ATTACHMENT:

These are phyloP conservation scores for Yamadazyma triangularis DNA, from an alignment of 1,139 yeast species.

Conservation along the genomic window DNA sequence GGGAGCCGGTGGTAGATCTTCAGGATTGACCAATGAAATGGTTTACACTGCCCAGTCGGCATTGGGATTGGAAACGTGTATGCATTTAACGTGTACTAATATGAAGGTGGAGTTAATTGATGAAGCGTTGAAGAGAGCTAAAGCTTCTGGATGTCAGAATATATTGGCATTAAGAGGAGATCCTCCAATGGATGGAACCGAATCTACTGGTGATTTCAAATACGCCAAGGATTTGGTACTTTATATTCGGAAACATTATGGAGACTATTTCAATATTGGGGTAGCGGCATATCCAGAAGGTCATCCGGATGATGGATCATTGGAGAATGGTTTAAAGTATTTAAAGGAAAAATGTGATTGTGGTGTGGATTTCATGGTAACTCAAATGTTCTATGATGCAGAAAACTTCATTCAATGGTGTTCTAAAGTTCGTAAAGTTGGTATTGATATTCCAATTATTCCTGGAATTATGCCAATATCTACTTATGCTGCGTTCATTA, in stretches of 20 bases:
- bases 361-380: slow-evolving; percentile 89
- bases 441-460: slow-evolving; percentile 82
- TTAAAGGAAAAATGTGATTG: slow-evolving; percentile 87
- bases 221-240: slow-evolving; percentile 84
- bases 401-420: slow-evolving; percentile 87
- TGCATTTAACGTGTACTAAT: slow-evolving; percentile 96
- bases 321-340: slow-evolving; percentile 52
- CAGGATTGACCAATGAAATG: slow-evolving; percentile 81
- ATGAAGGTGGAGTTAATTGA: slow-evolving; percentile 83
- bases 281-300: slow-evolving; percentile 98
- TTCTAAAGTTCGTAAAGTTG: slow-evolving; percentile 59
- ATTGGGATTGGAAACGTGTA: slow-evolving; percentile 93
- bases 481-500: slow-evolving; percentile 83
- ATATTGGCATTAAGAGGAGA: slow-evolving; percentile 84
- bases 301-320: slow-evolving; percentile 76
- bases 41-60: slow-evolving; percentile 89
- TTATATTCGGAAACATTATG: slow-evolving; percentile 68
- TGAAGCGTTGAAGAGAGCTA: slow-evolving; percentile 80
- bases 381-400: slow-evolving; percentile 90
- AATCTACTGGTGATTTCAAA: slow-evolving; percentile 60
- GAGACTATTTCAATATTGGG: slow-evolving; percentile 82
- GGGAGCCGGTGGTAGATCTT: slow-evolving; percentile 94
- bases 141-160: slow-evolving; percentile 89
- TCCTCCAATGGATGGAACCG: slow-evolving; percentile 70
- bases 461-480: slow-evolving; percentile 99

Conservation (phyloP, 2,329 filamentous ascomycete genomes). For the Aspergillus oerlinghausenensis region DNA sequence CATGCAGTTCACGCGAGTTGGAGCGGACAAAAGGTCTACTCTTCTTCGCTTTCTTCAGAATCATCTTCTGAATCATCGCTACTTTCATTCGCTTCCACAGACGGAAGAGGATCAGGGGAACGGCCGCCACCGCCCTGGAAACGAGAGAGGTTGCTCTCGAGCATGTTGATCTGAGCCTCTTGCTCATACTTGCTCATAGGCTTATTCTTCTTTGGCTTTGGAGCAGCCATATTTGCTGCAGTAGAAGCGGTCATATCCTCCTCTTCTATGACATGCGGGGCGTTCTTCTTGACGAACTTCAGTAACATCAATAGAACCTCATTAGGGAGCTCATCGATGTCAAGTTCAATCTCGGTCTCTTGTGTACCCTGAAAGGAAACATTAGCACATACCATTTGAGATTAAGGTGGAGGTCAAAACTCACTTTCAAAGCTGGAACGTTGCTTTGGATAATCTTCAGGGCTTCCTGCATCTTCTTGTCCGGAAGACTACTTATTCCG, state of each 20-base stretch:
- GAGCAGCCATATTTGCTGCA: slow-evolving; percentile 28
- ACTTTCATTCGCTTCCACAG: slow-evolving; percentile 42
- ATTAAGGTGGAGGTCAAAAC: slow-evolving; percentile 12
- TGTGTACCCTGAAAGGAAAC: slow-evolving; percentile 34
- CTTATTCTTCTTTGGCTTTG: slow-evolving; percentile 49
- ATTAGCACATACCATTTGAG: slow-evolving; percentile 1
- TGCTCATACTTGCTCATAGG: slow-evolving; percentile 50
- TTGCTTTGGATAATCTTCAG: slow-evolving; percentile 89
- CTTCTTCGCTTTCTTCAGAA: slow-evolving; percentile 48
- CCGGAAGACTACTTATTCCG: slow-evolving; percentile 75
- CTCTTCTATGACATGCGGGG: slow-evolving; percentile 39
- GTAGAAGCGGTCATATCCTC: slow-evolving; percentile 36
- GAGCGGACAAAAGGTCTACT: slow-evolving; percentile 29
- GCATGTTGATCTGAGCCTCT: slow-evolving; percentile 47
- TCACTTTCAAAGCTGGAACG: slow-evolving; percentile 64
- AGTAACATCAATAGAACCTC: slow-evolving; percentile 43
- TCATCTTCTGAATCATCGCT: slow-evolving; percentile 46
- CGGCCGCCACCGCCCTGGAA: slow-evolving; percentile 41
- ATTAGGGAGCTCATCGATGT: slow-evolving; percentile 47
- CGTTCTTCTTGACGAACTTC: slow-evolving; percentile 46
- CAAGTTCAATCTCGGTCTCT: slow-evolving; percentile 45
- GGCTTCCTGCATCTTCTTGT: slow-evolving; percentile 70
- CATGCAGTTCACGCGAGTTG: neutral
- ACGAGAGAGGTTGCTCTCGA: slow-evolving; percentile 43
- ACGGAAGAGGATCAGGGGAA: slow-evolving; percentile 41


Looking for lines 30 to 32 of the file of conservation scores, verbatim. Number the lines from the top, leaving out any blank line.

- ACTTTCATTCGCTTCCACAG: slow-evolving; percentile 42
- ATTAAGGTGGAGGTCAAAAC: slow-evolving; percentile 12
- TGTGTACCCTGAAAGGAAAC: slow-evolving; percentile 34